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10 ways to reduce condensation in your home

Condensation On Window

Condensation is a common issue in many homes. Typically taking place in the bathroom or kitchen, this humid process usually goes on without issue, but in some instances, condensation can lead to damp and other more concerning problems. So, to help you avoid problems later down the road, we’ve compiled our top tips for minimising condensation.

What causes condensation?

Child Drawing On Condensation Window

Condensation happens when warm air collides with a cold surface, or there’s too much humidity in the air and creates water, which then collects as droplets on cool surfaces. This process might seem more noticeable in the colder months when your central heating is used more. 

While condensation itself isn’t an issue, if left untreated, it can cause damp patches to form where mould can grow. In turn, mould can cause a range of health problems as well as damage to the structure of your home.

Ways to reduce condensation in your home

1. Close bathroom and kitchen doors

Kitchens and bathrooms are typically the biggest culprits for condensation. When cooking food, taking a shower, or even boiling a kettle – ensure your bathroom or kitchen door is kept closed to prevent moisture from travelling to colder rooms. 

Man Opening Window

2. Drying clothes outside

We know that it’s not always possible, but when it is, try to dry your clothes outdoors. Outdoor drying will help prevent excess moisture from building up in your home. If outdoor drying isn’t possible for you, we’d recommend keeping your clothing in the bathroom with the door closed and the windows open. 

Woman Pegging Out Washing

3. Move furniture away from external walls

If possible, move your furniture at least 50mm away from external walls to circulate air freely, preventing humid environments. It’s also a clever idea to place wardrobes against internal walls, which are more likely to be warm, to prevent possible mould problems. 

Furniture In Living Room

4. Vent your washing machine correctly

It’s no secret that washing machines and tumble dryers can create a lot of moisture in the air, so if you own either one, it’s important to ensure they’re ventilated properly. Just one load of washing can cause up to two litres of water to be emitted into the air.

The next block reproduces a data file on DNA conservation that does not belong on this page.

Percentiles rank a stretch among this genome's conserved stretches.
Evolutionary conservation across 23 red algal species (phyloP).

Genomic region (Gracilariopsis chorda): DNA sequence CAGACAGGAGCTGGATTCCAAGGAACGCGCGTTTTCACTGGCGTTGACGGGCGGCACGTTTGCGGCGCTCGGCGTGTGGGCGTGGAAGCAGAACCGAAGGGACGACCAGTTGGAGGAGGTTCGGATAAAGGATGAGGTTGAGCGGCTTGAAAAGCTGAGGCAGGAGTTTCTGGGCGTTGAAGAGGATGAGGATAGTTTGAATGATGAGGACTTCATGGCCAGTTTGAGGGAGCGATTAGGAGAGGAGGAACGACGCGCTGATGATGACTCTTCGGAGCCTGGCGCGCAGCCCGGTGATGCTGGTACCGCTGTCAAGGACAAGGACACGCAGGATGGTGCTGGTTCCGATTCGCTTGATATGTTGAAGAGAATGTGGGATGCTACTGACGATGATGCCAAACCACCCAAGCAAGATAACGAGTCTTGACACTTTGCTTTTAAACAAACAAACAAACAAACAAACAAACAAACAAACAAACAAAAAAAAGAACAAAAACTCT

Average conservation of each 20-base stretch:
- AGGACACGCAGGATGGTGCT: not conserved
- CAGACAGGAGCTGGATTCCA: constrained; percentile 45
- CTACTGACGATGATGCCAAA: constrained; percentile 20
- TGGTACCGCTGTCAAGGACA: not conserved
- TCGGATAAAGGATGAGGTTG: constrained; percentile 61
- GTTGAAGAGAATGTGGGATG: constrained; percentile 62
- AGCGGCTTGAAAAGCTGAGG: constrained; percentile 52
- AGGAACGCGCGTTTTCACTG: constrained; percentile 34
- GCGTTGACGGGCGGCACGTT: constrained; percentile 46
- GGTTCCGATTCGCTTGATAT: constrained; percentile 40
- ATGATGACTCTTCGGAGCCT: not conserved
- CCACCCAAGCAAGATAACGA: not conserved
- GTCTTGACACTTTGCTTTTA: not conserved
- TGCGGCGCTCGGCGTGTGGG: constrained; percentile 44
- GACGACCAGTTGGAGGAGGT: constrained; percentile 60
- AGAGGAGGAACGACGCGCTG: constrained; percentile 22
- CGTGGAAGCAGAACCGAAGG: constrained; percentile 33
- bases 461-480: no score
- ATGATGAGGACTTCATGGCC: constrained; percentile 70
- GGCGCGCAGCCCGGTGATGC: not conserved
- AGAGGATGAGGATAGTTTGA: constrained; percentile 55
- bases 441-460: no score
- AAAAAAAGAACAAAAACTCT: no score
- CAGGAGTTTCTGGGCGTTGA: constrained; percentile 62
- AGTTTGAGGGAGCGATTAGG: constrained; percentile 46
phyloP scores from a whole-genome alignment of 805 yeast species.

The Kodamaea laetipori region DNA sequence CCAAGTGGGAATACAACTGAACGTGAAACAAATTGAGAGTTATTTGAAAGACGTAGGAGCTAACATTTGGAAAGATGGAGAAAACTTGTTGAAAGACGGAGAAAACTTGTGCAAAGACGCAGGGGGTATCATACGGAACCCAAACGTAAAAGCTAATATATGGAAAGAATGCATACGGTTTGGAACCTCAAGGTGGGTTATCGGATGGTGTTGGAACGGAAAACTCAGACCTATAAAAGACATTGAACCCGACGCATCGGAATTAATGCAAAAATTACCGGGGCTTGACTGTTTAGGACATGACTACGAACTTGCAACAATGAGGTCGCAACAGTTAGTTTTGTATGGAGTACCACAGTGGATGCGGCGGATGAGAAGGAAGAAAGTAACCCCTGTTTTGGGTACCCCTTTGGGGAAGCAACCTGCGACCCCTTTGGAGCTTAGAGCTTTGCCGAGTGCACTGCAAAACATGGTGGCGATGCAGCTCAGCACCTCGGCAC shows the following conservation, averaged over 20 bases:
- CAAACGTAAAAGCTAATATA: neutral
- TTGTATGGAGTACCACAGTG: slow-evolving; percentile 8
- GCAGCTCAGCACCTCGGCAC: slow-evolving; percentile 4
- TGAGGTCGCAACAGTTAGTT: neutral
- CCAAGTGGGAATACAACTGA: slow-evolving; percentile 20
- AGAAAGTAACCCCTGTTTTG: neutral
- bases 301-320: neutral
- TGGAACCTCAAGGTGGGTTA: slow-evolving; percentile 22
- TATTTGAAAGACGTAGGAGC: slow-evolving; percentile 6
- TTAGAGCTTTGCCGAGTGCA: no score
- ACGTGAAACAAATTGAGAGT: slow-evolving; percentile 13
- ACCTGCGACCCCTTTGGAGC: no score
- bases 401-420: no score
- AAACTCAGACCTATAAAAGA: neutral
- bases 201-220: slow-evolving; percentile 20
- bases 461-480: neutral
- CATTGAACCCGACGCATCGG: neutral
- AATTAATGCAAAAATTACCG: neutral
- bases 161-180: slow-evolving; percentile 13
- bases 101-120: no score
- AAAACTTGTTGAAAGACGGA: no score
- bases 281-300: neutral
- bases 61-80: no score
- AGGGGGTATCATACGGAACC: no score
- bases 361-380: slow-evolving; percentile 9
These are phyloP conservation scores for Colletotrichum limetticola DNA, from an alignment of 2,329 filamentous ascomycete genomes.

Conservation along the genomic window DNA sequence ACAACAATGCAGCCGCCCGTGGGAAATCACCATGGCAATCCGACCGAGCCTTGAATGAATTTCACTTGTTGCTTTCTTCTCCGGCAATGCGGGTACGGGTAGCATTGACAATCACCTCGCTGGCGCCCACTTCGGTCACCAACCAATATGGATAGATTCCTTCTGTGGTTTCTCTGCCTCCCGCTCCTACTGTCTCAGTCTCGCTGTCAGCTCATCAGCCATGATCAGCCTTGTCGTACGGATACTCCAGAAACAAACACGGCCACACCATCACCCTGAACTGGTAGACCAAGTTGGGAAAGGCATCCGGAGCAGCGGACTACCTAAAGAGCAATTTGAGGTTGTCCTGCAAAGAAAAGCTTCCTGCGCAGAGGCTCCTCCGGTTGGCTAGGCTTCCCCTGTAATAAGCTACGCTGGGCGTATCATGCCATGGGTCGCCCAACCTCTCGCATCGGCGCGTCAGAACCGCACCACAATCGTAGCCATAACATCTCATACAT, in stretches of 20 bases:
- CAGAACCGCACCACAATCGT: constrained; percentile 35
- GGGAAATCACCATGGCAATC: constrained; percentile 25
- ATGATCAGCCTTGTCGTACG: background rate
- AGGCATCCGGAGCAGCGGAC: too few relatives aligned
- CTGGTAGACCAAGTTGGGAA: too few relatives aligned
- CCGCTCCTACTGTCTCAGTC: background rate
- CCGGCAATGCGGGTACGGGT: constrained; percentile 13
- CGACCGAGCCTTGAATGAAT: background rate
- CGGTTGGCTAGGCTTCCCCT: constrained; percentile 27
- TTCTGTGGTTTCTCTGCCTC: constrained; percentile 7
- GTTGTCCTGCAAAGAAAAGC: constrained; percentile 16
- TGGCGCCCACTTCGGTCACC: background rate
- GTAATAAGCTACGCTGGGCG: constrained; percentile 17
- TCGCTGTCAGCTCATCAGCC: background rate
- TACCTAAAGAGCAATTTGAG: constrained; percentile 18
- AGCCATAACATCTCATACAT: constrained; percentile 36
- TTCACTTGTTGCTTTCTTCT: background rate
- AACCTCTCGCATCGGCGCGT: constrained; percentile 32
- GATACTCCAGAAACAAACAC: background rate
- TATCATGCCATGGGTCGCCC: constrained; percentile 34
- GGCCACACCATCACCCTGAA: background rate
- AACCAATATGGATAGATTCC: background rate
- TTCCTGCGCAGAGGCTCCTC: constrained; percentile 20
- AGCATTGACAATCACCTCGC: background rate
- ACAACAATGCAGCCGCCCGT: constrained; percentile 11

If your washing machine lives in your kitchen, the problem only increases while cooking - ensuring your laundry appliances are correctly ventilated is vital to a condensation-free home. 

Washing Machine Vent

5. Use your extractor fan while showering

It doesn’t take a genius to figure out that a hot, steaming shower or bath is bound to cause condensation on your cold bathroom tiles. So, to avoid an unnecessary amount of moisture in the air, turning on your extractor fan is a great idea. The fan removes excess humidity in the air before it gets the chance to settle on cold surfaces, creating the dreaded condensation. 

Shower Running

6. Wipe down cold surfaces

If you don’t have an extractor fan in your bathroom or kitchen, then try to wipe down any cold surfaces when you’ve been cooking or taking a shower. This will remove any moisture that may have settled on the surface. This extra moisture in the air can collect on cold surfaces and can quickly lead to mould if left untreated. 

Wiping Surface

7. Don’t overload your wardrobes and cupboard

Overfilling your wardrobes or kitchen cupboards can cause a lack of ventilation and air moisture to be trapped. This supplies the perfect breeding ground for mould due to the lack of fresh air circulating. If your cupboards or wardrobes are overloaded, you might notice a musty scent or find your clothes have a damp texture. Try reducing the number of items in your storage spaces to avoid condensation collecting. 

Clothes In Wardrobe

8. Open your windows in the summer

If you use a room regularly (such as your living room) and the weather is warm outside, open a window slightly to improve ventilation. Unbelievably, breathing is a contributing factor in condensation, so an open window will improve the ventilation in your home. 

Woman Opening Window

9. Use saucepan lids while cooking

While cooking, try covering your pans with their respective lids to reduce moisture from boiling water entering the air. Using an extractor hood or fan can also reduce moisture in the air.

But remember not to turn off your extractor fan or hood right after cooking, moisture can still be in the air even once you’ve finished. Instead, leave it on for 10-15 minutes after to remove the humid air. 

Person Lifting Saucepan Lid

10. Stop using portable gas and paraffin heaters

Did you know that gas bottle and paraffin heaters produce a lot more moisture as well as toxic fumes? Not only does this form of heat cause excess condensation in your home, but it’s also a health and safety hazard that is stated as a banned item in most tenancy agreements.

Portable Gas Heater